I’m constantly being asked by fans whether all the crime investigation research I … All right, I was asked several times…twice…by the same person, whether all the crime investigation research I do for my books makes me a better crime fighter myself. Well, I can honestly say, unequivocally, I’m not sure. Take last Friday for example. I was working in the garden laying sheets of plastic under the gravel path so the weeds wouldn’t keep poking up through it. (Word of warning here, if you use transparent plastic it acts like a sort of super undergravel greenhouse and creates a strain of malignant uberweeds with lead tips that are able to pierce even three layers of plastic and are unpullupable. But I divest.) It was a sunny day and the birds were singing and throwing each other out of the nests as they do a lot around here, when there was a loud scream. I looked around with what’s left of my heart palpitating ugroriously. All I could see were the dogs looking around to find out what had happened. All seemed normal there except…one of the dogs, Nong Beer, was standing on three legs. Her rear left leg was held aloft and was gushing blood. Now use of the word ‘gush’ here is not a Cotterillism. It was a Monty Python severed jugular gush that left a spreading pond of blood around her.
I abandoned my hoe and rushed to her side to find that she had a deep wound at the back of her ankle, which, I suppose technically, if you adhere to the ‘dogs’ legs could just as well be called arms’ theory, might be her wrist. And we all know what happens when we slash our wrists. The blood was clearly pumping out of an artery. As I didn’t have a cork handy I squeezed my hand around the leak and called for Jess to bring the accident supplies. She arrived with the entire cabinet and we cleaned Nong Beer up and wrapped her in bandage and threw her in the truck and headed off to the vet. The vet is a new addition to our nearest town which used to have just the one livestock specialist with a clinic after five PM. This vet is available 24 hours and has real veterinarian equipment like darling little scalpels and reflex hammers and their vaccination needles are not twenty-eight inches long.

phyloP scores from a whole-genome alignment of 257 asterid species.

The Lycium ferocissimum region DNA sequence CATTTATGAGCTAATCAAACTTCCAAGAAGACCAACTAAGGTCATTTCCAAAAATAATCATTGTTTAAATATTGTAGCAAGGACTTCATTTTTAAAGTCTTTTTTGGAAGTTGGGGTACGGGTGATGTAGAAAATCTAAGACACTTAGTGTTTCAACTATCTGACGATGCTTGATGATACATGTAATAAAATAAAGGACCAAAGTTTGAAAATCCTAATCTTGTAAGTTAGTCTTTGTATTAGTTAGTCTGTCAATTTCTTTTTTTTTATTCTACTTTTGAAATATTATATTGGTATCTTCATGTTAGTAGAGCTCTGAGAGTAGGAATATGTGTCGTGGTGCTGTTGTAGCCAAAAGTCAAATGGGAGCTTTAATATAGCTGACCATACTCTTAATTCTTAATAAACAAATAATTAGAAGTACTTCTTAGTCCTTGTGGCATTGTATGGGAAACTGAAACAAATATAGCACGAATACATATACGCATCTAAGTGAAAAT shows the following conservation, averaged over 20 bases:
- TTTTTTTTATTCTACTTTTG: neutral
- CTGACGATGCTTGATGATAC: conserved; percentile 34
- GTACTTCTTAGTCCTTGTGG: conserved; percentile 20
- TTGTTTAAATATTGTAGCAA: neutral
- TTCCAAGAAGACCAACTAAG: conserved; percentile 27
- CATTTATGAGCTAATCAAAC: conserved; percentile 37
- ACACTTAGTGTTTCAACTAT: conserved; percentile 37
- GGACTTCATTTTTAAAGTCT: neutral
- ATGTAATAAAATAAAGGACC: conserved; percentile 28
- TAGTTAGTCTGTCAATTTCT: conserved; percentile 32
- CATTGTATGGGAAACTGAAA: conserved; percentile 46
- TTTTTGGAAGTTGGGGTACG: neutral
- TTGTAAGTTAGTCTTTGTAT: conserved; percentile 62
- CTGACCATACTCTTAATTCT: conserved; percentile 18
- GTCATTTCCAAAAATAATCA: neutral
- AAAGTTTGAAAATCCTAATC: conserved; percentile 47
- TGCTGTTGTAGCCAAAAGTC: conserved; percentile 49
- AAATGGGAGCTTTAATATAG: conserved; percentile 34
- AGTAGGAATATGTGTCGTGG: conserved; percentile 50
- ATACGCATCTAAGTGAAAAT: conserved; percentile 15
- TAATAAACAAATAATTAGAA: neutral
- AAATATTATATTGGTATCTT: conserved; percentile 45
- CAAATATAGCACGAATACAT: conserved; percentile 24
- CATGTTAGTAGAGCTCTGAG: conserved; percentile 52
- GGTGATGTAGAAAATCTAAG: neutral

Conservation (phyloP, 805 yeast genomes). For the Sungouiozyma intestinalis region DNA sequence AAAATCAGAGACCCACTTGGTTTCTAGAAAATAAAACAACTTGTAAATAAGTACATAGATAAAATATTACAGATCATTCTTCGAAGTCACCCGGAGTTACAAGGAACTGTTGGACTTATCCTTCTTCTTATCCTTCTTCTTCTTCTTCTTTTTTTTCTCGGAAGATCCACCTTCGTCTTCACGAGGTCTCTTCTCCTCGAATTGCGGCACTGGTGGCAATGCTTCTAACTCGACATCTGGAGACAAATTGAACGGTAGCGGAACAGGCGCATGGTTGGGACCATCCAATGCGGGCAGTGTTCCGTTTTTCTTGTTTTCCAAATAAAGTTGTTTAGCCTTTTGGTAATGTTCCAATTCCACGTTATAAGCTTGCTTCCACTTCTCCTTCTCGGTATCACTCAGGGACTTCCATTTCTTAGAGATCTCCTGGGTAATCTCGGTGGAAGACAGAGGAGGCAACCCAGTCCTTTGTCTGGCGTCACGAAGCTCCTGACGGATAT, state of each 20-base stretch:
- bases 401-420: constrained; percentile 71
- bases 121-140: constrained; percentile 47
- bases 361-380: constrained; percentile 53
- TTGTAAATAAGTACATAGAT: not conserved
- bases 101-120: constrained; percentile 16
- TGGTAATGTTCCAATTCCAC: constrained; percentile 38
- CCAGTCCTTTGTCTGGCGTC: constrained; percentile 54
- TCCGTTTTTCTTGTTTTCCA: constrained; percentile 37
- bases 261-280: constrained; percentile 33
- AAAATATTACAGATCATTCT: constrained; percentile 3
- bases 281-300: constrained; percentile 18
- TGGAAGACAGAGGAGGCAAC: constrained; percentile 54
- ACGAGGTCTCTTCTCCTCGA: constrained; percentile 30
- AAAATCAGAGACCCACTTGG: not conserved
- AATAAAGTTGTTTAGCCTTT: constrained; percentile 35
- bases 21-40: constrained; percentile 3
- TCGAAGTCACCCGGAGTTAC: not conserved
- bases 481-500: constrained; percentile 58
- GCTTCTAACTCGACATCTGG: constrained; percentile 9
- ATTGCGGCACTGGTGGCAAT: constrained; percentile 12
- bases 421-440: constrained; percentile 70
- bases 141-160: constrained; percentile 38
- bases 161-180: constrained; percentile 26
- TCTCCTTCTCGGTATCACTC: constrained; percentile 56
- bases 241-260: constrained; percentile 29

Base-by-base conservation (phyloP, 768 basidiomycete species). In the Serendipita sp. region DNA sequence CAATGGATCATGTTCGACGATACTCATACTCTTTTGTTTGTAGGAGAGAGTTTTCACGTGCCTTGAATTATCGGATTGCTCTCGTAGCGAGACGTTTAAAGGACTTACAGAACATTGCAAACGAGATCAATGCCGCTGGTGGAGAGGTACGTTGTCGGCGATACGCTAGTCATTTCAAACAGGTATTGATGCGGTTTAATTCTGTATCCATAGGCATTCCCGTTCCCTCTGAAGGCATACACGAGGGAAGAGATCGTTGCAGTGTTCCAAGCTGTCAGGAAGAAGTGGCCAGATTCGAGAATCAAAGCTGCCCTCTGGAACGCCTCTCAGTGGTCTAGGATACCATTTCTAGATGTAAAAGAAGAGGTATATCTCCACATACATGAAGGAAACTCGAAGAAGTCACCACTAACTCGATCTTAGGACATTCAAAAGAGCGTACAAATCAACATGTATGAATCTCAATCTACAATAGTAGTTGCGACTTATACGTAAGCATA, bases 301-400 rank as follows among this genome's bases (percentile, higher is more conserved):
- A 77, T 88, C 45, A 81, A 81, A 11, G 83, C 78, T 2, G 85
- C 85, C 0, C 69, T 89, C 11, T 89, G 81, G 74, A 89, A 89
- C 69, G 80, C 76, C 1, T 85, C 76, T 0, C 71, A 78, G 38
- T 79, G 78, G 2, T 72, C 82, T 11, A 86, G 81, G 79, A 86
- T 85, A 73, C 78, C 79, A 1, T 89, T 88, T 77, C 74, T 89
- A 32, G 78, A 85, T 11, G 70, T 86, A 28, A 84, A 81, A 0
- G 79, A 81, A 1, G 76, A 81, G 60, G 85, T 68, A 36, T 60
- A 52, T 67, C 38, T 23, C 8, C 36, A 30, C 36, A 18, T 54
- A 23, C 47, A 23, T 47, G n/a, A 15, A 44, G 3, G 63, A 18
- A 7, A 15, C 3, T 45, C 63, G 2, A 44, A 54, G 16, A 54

The young fella confirmed for us the fact that if we hadn’t been home and acted as swiftly as we did, Nong Beer would have drained out like a truck in a sump pit. We would have returned to find her calcified remains standing there on the driveway on three legs (arms) dead as a garden ornament. We saved her life but we don’t want to dwell on it. Nong Beer was not one of those dogs blessed by the Lord Dog at birth. She has carried a potent cocktail of mange mites around with her since she was rescued and has to have monthly shots so they don’t take over her body. And then there was the time that Jess drove the truck over her. Google wasn’t able to tell me how many lives, dogs have but she’s clearly used up three. The doc sewed her artery back together and plugged the gap and we took her home.
Now, here we come to the CSI bit. I wanted to find out what had caused the wound. I expected to uncover a broken bottle or length of wire in the dirt where she’d been digging but there were none. Plus, she digs with her front paws (hands). Plus, she’d been sleeping under the gazebo on concrete until a few seconds before. When I first saw her run out from under the platform I’d assumed she’d been bitten by a snake, which isn’t uncommon around here. She looked back with that, ‘look what that snake did to me,’ expression. But the wound was a clean slice, not a snake fang or rat bite. I counted out suicide as she seems like a healthy, well-adjusted dog. The only logical hypothesis we’re left with is stigmata. I wish I’d installed those CCTV cameras around the yard when they were on special at Tesco Lotus. Because, I tell you, criminal research or no, I’m flummoxed. Real life is really not nearly as satisfying as fiction. I want to turn over the page and get the dénouement right now.
Nong Beer is still alive and hobbling around on three legs (arms) and seems indifferent to the fact that she almost drained to death. And, if she knows what happened to her, she ain’t saying nothing.